The Revolutionary Revolution And The Glorious Revolution

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The Revolutionary Settlement of 1688 is also known as the “glorious revolution” and is the bloodless overthrow of King James II of England. William of Orange and Mary II of England took over the reins of power in the new settlement. The people were weary of King James’ Catholicism and the passing over of Mary his daughter who was a protestant as the heir to the throne. The king had suspended parliament and applied absolute rule. The revolutionary settlement led to the enactment of a bill of rights that fundamentally altered the society and social and political institutions. The new settlement set the country on a path towards a constitutional monarchy. The Bill of Rights is considered to be the beginning of a new order. It is also credited with being a critical event because it turned England into an industrial nation and was the divide between the ancient and modern ways. While the great chain of being was medieval, this Settlement put England on the path to modernity.
The 1688 revolutionary settlement created a divide with the past by fostering new values in English society. There was a divide between the landed wealthy and the urban wealthy. The nobility now turned into the aristocracy because they now pursued economic power rather than political power. There emerged a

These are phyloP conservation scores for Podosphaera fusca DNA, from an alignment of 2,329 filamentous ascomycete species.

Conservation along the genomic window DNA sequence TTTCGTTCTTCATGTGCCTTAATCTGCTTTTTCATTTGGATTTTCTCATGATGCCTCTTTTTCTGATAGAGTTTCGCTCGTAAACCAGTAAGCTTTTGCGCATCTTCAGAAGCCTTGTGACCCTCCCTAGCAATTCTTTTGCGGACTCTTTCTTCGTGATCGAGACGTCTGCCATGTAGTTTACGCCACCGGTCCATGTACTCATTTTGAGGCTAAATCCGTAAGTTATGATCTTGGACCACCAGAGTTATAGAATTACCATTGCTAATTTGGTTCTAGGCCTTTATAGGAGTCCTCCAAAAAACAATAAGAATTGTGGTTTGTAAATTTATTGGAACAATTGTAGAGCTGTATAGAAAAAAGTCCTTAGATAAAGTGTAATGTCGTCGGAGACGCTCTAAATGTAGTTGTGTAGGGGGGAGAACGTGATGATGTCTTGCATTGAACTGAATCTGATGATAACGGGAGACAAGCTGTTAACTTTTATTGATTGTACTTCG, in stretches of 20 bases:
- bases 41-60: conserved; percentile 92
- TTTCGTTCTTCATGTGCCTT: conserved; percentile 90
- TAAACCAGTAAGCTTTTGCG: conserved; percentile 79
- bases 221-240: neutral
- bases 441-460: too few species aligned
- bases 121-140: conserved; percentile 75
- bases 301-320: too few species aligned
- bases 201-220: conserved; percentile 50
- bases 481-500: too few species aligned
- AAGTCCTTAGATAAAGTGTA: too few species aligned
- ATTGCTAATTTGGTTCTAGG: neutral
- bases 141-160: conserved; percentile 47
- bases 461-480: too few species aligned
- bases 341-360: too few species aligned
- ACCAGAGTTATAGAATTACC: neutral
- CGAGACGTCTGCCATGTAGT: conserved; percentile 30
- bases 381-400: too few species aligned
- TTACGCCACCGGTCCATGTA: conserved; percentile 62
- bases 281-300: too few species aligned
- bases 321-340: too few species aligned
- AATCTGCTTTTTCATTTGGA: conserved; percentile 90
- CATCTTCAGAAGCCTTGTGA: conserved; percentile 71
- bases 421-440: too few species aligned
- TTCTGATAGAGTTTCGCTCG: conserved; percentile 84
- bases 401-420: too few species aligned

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King James II made the situation worse by increasing religious tension and conflict. It should be understood that the Glorious Revolution was a well orchestrated elite coup d’état where William of Orange was invited to intervene by the establishment. The Whigs were a political faction and later a party that supported a constitutional monarchy and was against absolute rule. The Tories supported Stuart kings such as James II who aligned to Catholicism. The overthrow of King James II was supported by Whigs and most Tories. The removal of the King required negotiations on relations between the monarchy and the
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